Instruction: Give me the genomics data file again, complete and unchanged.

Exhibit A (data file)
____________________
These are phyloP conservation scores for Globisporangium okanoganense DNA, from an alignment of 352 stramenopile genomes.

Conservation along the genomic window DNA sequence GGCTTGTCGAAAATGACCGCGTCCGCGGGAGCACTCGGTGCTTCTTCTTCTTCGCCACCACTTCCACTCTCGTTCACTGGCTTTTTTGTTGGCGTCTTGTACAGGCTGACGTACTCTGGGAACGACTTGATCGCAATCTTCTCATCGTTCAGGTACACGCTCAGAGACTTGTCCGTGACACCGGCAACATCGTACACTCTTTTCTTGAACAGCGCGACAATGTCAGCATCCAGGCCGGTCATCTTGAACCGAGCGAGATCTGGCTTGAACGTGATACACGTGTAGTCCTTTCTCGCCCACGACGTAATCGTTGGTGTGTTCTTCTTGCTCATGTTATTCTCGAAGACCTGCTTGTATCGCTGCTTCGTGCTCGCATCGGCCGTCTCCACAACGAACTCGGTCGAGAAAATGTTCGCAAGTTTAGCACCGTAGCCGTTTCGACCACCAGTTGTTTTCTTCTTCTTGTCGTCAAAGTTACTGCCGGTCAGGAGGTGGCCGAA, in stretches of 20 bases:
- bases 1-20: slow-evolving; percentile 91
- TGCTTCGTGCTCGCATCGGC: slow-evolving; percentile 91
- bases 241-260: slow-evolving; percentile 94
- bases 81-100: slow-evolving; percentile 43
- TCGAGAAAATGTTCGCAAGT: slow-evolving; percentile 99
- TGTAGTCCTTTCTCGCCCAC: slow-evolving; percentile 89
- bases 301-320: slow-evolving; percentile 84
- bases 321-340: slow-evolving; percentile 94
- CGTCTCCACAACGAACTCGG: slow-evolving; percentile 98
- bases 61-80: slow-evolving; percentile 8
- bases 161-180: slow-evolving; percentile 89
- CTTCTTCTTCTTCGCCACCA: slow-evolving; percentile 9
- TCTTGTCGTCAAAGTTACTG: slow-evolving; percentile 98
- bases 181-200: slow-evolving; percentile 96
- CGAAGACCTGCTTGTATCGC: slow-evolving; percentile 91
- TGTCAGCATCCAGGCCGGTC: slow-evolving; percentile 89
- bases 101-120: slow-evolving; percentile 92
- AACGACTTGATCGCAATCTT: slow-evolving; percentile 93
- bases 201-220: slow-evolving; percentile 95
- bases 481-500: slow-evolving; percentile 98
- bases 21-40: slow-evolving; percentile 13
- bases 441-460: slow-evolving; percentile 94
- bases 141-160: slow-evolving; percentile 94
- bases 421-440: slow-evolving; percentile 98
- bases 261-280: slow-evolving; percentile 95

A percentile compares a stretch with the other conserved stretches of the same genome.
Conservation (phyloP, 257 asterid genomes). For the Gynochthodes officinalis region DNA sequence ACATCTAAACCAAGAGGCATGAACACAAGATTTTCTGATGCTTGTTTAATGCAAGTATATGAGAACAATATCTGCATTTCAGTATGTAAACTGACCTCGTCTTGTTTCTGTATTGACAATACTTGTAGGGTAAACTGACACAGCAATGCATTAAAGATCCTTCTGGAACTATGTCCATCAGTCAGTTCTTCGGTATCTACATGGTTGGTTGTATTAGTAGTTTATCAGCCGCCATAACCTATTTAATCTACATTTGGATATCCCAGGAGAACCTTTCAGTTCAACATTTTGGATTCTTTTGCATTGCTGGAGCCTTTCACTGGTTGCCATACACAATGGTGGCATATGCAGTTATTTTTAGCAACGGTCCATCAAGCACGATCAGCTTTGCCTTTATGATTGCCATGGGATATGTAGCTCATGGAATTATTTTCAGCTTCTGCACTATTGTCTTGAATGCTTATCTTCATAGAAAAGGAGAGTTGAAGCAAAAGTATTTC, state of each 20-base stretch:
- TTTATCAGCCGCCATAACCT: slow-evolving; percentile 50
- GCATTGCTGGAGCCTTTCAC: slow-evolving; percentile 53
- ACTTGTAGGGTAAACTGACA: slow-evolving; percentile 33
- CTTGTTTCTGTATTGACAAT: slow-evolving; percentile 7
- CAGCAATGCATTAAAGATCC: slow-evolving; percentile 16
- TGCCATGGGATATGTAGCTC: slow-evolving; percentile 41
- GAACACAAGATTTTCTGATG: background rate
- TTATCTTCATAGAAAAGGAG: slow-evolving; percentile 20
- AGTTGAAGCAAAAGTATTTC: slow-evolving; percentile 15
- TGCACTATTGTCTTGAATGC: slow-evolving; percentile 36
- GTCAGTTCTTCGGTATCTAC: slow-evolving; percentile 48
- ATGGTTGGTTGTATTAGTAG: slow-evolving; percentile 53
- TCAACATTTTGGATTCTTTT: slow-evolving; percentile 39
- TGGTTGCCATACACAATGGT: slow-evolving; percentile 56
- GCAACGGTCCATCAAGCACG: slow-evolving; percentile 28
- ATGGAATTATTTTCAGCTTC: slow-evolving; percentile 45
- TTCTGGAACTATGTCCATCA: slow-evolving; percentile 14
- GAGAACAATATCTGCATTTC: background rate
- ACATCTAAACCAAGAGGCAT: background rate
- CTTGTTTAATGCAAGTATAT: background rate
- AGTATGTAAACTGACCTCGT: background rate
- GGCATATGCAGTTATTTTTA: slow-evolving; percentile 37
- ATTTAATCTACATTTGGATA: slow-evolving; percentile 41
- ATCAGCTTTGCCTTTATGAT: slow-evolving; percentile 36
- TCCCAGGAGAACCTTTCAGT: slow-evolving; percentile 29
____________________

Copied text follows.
These are phyloP conservation scores for Globisporangium okanoganense DNA, from an alignment of 352 stramenopile genomes.

Conservation along the genomic window DNA sequence GGCTTGTCGAAAATGACCGCGTCCGCGGGAGCACTCGGTGCTTCTTCTTCTTCGCCACCACTTCCACTCTCGTTCACTGGCTTTTTTGTTGGCGTCTTGTACAGGCTGACGTACTCTGGGAACGACTTGATCGCAATCTTCTCATCGTTCAGGTACACGCTCAGAGACTTGTCCGTGACACCGGCAACATCGTACACTCTTTTCTTGAACAGCGCGACAATGTCAGCATCCAGGCCGGTCATCTTGAACCGAGCGAGATCTGGCTTGAACGTGATACACGTGTAGTCCTTTCTCGCCCACGACGTAATCGTTGGTGTGTTCTTCTTGCTCATGTTATTCTCGAAGACCTGCTTGTATCGCTGCTTCGTGCTCGCATCGGCCGTCTCCACAACGAACTCGGTCGAGAAAATGTTCGCAAGTTTAGCACCGTAGCCGTTTCGACCACCAGTTGTTTTCTTCTTCTTGTCGTCAAAGTTACTGCCGGTCAGGAGGTGGCCGAA, in stretches of 20 bases:
- bases 1-20: slow-evolving; percentile 91
- TGCTTCGTGCTCGCATCGGC: slow-evolving; percentile 91
- bases 241-260: slow-evolving; percentile 94
- bases 81-100: slow-evolving; percentile 43
- TCGAGAAAATGTTCGCAAGT: slow-evolving; percentile 99
- TGTAGTCCTTTCTCGCCCAC: slow-evolving; percentile 89
- bases 301-320: slow-evolving; percentile 84
- bases 321-340: slow-evolving; percentile 94
- CGTCTCCACAACGAACTCGG: slow-evolving; percentile 98
- bases 61-80: slow-evolving; percentile 8
- bases 161-180: slow-evolving; percentile 89
- CTTCTTCTTCTTCGCCACCA: slow-evolving; percentile 9
- TCTTGTCGTCAAAGTTACTG: slow-evolving; percentile 98
- bases 181-200: slow-evolving; percentile 96
- CGAAGACCTGCTTGTATCGC: slow-evolving; percentile 91
- TGTCAGCATCCAGGCCGGTC: slow-evolving; percentile 89
- bases 101-120: slow-evolving; percentile 92
- AACGACTTGATCGCAATCTT: slow-evolving; percentile 93
- bases 201-220: slow-evolving; percentile 95
- bases 481-500: slow-evolving; percentile 98
- bases 21-40: slow-evolving; percentile 13
- bases 441-460: slow-evolving; percentile 94
- bases 141-160: slow-evolving; percentile 94
- bases 421-440: slow-evolving; percentile 98
- bases 261-280: slow-evolving; percentile 95

A percentile compares a stretch with the other conserved stretches of the same genome.
Conservation (phyloP, 257 asterid genomes). For the Gynochthodes officinalis region DNA sequence ACATCTAAACCAAGAGGCATGAACACAAGATTTTCTGATGCTTGTTTAATGCAAGTATATGAGAACAATATCTGCATTTCAGTATGTAAACTGACCTCGTCTTGTTTCTGTATTGACAATACTTGTAGGGTAAACTGACACAGCAATGCATTAAAGATCCTTCTGGAACTATGTCCATCAGTCAGTTCTTCGGTATCTACATGGTTGGTTGTATTAGTAGTTTATCAGCCGCCATAACCTATTTAATCTACATTTGGATATCCCAGGAGAACCTTTCAGTTCAACATTTTGGATTCTTTTGCATTGCTGGAGCCTTTCACTGGTTGCCATACACAATGGTGGCATATGCAGTTATTTTTAGCAACGGTCCATCAAGCACGATCAGCTTTGCCTTTATGATTGCCATGGGATATGTAGCTCATGGAATTATTTTCAGCTTCTGCACTATTGTCTTGAATGCTTATCTTCATAGAAAAGGAGAGTTGAAGCAAAAGTATTTC, state of each 20-base stretch:
- TTTATCAGCCGCCATAACCT: slow-evolving; percentile 50
- GCATTGCTGGAGCCTTTCAC: slow-evolving; percentile 53
- ACTTGTAGGGTAAACTGACA: slow-evolving; percentile 33
- CTTGTTTCTGTATTGACAAT: slow-evolving; percentile 7
- CAGCAATGCATTAAAGATCC: slow-evolving; percentile 16
- TGCCATGGGATATGTAGCTC: slow-evolving; percentile 41
- GAACACAAGATTTTCTGATG: background rate
- TTATCTTCATAGAAAAGGAG: slow-evolving; percentile 20
- AGTTGAAGCAAAAGTATTTC: slow-evolving; percentile 15
- TGCACTATTGTCTTGAATGC: slow-evolving; percentile 36
- GTCAGTTCTTCGGTATCTAC: slow-evolving; percentile 48
- ATGGTTGGTTGTATTAGTAG: slow-evolving; percentile 53
- TCAACATTTTGGATTCTTTT: slow-evolving; percentile 39
- TGGTTGCCATACACAATGGT: slow-evolving; percentile 56
- GCAACGGTCCATCAAGCACG: slow-evolving; percentile 28
- ATGGAATTATTTTCAGCTTC: slow-evolving; percentile 45
- TTCTGGAACTATGTCCATCA: slow-evolving; percentile 14
- GAGAACAATATCTGCATTTC: background rate
- ACATCTAAACCAAGAGGCAT: background rate
- CTTGTTTAATGCAAGTATAT: background rate
- AGTATGTAAACTGACCTCGT: background rate
- GGCATATGCAGTTATTTTTA: slow-evolving; percentile 37
- ATTTAATCTACATTTGGATA: slow-evolving; percentile 41
- ATCAGCTTTGCCTTTATGAT: slow-evolving; percentile 36
- TCCCAGGAGAACCTTTCAGT: slow-evolving; percentile 29